Other peoples’ judgement shapes our self esteem, so much so that the effects can be tracked by mathematical equation.
So…. Don’t judge me, maaaan.
(Unless you’re actually a judge. In which case, it was like that when I got there.)
A team of UCL researchers has devised a mathematical equation that can explain how our self-esteem is shaped by what other people think of us, in a new study published in the scientific journal eLife.
The researchers used the new equation to identify signals in the human brain that explain why self-esteem goes up and down when we learn other people’s judgments of us. They say the findings could help identify people at risk of psychiatric disorders.
“Low self-esteem is a vulnerability factor for numerous psychiatric problems including eating disorders, anxiety disorders and depression. In this study, we identified exactly what happens in the brain when self-esteem goes up and down,” said the study’s lead author, Dr Geert-Jan Will (Leiden University and Max Planck UCL Centre for Computational Psychiatry & Ageing Research).
“We hope that these findings inform our understanding of how mental health problems develop, which may ultimately improve diagnostic tools and treatments,” he said.
For the study, 40 healthy participants did a social evaluation task while in an MRI scanner. After uploading a profile to an online database, they received feedback, ostensibly given by 184 strangers (actually an algorithm), in the form of a thumbs-up (like) or thumbs-down (dislike). The ‘strangers’ were in different groups so that participants learned to expect positive feedback from some groups of raters, and negative feedback from other groups. After every 2-3 trials, participants reported on their self-esteem at that moment.
Participants expected to be liked by ‘strangers’ in the groups that mostly gave positive feedback, so when they received a thumbs-down from a person in that group, their self-esteem took a hit. These social prediction errors – the difference between expected and received feedback – were key for determining self-esteem.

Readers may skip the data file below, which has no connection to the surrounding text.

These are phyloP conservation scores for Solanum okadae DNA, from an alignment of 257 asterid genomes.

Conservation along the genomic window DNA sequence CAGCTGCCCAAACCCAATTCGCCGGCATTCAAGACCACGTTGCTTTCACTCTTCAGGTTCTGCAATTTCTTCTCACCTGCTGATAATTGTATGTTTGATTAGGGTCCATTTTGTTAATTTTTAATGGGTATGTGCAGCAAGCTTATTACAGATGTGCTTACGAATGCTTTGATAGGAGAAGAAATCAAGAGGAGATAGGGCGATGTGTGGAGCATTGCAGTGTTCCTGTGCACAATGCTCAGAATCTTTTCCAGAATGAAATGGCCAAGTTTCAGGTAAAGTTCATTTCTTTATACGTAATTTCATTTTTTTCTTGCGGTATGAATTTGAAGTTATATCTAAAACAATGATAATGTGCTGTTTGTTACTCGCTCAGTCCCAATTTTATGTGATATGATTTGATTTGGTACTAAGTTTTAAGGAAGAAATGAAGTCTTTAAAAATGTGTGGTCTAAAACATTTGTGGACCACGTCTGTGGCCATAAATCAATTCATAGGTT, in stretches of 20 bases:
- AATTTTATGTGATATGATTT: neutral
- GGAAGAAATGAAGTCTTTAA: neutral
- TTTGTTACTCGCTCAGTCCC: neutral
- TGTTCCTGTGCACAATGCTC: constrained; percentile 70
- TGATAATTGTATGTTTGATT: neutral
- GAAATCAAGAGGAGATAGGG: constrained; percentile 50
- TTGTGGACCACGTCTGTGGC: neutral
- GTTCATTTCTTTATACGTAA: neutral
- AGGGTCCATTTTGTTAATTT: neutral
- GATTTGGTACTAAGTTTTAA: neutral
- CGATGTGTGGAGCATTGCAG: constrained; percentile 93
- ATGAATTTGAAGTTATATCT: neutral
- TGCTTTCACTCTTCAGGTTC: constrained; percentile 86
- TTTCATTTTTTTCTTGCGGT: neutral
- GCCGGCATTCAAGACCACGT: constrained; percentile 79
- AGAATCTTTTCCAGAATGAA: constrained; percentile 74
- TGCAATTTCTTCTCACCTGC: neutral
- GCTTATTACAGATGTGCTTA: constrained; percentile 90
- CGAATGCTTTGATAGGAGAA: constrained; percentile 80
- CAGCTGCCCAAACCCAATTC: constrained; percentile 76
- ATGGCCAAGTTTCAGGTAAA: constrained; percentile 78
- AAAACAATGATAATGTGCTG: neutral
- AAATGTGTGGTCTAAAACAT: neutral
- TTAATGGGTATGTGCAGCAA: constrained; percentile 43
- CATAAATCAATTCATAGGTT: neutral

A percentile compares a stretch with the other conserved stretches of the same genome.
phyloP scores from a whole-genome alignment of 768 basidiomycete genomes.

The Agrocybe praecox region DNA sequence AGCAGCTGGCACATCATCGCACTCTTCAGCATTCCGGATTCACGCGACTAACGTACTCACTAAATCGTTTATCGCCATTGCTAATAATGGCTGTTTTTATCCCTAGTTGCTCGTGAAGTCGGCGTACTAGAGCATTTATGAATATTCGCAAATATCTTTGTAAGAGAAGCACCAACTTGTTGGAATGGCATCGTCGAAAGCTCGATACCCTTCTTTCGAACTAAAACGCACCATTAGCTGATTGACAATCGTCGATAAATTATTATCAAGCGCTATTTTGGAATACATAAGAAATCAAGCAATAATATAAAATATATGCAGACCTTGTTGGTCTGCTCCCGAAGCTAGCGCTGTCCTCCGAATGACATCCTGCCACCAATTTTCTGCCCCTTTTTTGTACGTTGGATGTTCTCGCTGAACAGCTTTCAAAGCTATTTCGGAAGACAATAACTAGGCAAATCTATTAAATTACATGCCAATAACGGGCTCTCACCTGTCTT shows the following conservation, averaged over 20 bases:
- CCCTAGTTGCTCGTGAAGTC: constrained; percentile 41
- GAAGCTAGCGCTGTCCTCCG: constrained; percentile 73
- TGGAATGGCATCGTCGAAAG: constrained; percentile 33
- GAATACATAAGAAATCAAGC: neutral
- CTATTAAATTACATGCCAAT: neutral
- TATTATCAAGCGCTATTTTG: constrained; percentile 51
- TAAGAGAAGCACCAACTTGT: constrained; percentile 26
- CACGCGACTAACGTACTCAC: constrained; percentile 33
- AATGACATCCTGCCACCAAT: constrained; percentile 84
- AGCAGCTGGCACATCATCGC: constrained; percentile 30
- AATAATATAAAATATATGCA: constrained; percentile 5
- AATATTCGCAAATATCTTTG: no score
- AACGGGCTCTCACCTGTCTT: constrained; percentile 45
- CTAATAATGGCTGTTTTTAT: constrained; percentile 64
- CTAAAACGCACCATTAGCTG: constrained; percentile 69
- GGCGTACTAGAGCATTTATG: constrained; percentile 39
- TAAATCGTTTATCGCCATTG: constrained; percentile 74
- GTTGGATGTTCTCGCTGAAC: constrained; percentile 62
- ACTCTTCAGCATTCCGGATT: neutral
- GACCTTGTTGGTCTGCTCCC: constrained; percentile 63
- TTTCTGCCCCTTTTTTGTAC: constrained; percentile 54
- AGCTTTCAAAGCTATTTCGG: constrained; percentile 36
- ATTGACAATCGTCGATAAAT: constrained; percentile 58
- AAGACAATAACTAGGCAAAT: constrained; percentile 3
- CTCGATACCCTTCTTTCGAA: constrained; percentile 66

“We found that self-esteem changes were guided not only by whether other people like you, but were especially dependent on whether you expected to be liked,” Dr Will said.
The research team developed a model of the neural processes at play when appraisals impact self-esteem, finding that social prediction errors and changes in self-esteem resulting from these errors were tied to activity in parts of the brain important for learning and valuation.
The researchers then combined their computational model with clinical questionnaires to explore the neural mechanisms underlying vulnerability to mental health problems. They found that people who had greater fluctuations in self-esteem during the task also had lower self-esteem more generally and reported more symptoms of depression and anxiety. People in this group showed increased prediction error responses in a part of the brain called the insula, which was strongly coupled to activity in the part of the prefrontal cortex that explained changes in self-esteem. The researchers hypothesise that such a pattern of neural activity could be a neurobiological marker that confers increased risk for a range of common mental health problems.
“By combining our mathematical equation for self-esteem with brain scans in people as they found out whether other people liked them, we identified a possible marker for vulnerability to mental health problems. We hope these tools can be used to improve diagnostics, enabling mental health professionals to make more specific diagnoses and targeted treatments,” said Dr Robb Rutledge (Max Planck UCL Centre for Computational Psychiatry & Ageing Research).
The authors are continuing their line of work by studying people with particularly low self-esteem, and plan to follow up by studying people diagnosed with psychiatric disorders.
Source: Eurekalert/University College London